Should I purchase or lease? That is a question many vehicle buyers ask themselves. There are some who do nothing other than lease and some who will only purchase. Then there are those who do not know what they should do. There was a time when leasing left many with a bad taste in their mouth, and for good reason. Payments are always a consideration for a consumer unless they are paying cash for their vehicle. Many lease companies used to do what is known as an open end lease. You could adjust your monthly payment by simply adjusting the residual (future value) of the vehicle. In so many cases, the adjusted residual value was less than the current market value of the vehicle at time of lease end. Where the issue came in for the consumer is that they were responsible for the future value of the vehicle. This left many consumers in the precarious position of owing more than the vehicle’s value. With an open end lease just as a purchase, the consumer was responsible for lease payment and the residual value of the vehicle.

Times have changed. Leases have become much more consumer friendly. Most lease companies do what is called a closed ended lease. That is a lease where the residual value is guaranteed by the lease company. In other words, the consumer is not responsible for the future value, the lease company is. Should you decide to purchase the vehicle (one of four options at the end of lease term) at the end of your lease and the balance due is greater than the vehicle’s value, you simply walk away and the lease company loses the money, making a lease far more consumer friendly.

As mentioned, the consumer has four options at lease end. (1) You may purchase the vehicle for the residual value that was set at lease inception. This is a viable option if the vehicle is worth at least what the residual value is and you want to keep the vehicle. (2) You may use it as a trade in if there is equity. That is if the vehicle is worth more than the residual value. (3) T he vehicle can also be sold just as if you purchased the vehicle. This is a great option if the vehicle’s retail value is greater than the residual value. When this option is exercised, you get to keep the profit for yourself. (4) You can simply walk away from the vehicle and give it back to the lease company.

The best deal is a deal where all the players have a positive outcome. A vehicle transaction is no different. Everyone, the consumer, the dealer and the manufacturer all have an advantage when you lease a vehicle.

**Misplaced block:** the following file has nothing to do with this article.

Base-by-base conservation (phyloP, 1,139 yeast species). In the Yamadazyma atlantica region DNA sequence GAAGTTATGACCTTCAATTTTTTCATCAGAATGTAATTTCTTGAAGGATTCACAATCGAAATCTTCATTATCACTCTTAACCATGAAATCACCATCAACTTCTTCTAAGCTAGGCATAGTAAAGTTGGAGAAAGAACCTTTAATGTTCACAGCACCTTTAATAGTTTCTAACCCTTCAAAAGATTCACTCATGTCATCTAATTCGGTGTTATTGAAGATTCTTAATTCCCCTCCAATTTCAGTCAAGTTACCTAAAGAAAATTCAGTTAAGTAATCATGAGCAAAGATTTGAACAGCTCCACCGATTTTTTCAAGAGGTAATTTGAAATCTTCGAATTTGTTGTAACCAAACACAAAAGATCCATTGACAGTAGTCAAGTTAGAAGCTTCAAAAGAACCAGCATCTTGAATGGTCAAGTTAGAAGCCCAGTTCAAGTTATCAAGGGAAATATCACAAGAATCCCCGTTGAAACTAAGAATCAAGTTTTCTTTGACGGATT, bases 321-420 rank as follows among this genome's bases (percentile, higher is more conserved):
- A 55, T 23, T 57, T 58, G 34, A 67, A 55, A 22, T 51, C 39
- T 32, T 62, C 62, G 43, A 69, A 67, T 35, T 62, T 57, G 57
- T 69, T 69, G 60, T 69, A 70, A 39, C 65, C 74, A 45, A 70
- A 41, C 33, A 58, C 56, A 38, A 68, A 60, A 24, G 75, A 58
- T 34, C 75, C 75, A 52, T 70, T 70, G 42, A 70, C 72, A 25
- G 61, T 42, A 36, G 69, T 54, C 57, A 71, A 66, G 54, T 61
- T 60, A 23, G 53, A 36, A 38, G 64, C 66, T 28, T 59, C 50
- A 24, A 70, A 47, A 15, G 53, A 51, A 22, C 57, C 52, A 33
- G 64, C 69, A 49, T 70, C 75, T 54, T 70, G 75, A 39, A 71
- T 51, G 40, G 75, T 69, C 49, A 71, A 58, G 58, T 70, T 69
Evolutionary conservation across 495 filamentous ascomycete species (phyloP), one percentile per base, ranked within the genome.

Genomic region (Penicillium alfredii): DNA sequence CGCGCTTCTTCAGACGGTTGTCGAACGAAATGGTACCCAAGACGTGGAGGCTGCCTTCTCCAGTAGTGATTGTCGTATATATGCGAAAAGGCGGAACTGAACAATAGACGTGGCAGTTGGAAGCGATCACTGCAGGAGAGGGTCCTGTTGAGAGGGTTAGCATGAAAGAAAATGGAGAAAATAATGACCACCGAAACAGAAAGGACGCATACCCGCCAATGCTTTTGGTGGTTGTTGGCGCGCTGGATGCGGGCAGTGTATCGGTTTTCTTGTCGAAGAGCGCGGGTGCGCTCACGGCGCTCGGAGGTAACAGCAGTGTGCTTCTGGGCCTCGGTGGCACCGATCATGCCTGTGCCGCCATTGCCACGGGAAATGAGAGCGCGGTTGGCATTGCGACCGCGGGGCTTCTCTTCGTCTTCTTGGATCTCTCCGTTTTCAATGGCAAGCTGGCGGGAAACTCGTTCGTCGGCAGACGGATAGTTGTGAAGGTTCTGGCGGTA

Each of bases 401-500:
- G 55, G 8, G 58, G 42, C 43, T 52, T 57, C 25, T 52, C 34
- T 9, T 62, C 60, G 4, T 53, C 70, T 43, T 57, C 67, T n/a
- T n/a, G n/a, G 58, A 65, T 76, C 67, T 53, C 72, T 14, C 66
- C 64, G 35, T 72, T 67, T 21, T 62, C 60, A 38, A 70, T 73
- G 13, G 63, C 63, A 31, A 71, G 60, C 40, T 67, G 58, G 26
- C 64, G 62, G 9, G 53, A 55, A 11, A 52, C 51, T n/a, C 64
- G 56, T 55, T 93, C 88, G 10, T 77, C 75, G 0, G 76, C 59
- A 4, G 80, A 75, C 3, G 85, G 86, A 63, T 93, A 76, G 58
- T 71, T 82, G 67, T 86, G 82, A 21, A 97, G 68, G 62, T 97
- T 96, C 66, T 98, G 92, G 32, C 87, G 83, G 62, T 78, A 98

Consumer:

  • Typically a lower payment with a shorter term. No concern about the trade value in the future.
  • Fits into the average trade cycle.
  • Under warranty all or the majority of the time.
  • If driving more than average miles, the miles will cost less. You pay for high miles one way or another even if you paid cash for the vehicle.
  • With many lease companies, gap insurance is part of the lease.
  • The least expensive way to drive the vehicle for the time you have it.
  • Little to no money out of pocket.
  • Wear and tear forgiveness that does not affect the future value.
  • Lease end options, Purchase at the end, trade, sell or walk away.
  • Tax savings, you only pay taxes on the monthly payment.
  • Higher customer satisfaction.

Dealer:

  • Leasing has a significantly higher retention rate.
  • Promotes Higher CSI.
  • It helps sales staff build a book of business, promoting retention.
  • Helps dealer project sales.
  • Warranty work in service.
  • Quality trade of off lease vehicle in the future we originally sold and serviced.
  • Do not have to deal with future trade issues.
  • Builds a great relationship with the customer due to higher CSI building a loyal customer base.
  • The dealer gets paid the same, lease or purchase.

Factory:

  • Helps the factory with projected sales for the number of vehicles they need to build, based on average lease retention statistics.
  • Loyal customer base.
  • Many vehicles are purchased by the dealer, limiting the number of vehicles at auction. This improves re-sale value, building brand value.

For most folks, the average trade cycle is approximately 38 months. They never keep the vehicle the full term of the loan. Making a lease fit into the average trade cycle.

When negotiating the next vehicle purchase, it seems the trade is very often an issue. You don’t get what you owe for the vehicle, leaving you in a negative equity position. This is alleviated with a lease, since the future value is guaranteed.

Most people want to pay the least amount possible for a vehicle for the time they have it. This makes a vehicle lease a very viable option, especially when you consider lease payments, in most cases lower than a purchase payment.

There are typically many questions people have about leasing. Please feel free to direct any questions you may have when trying to decide.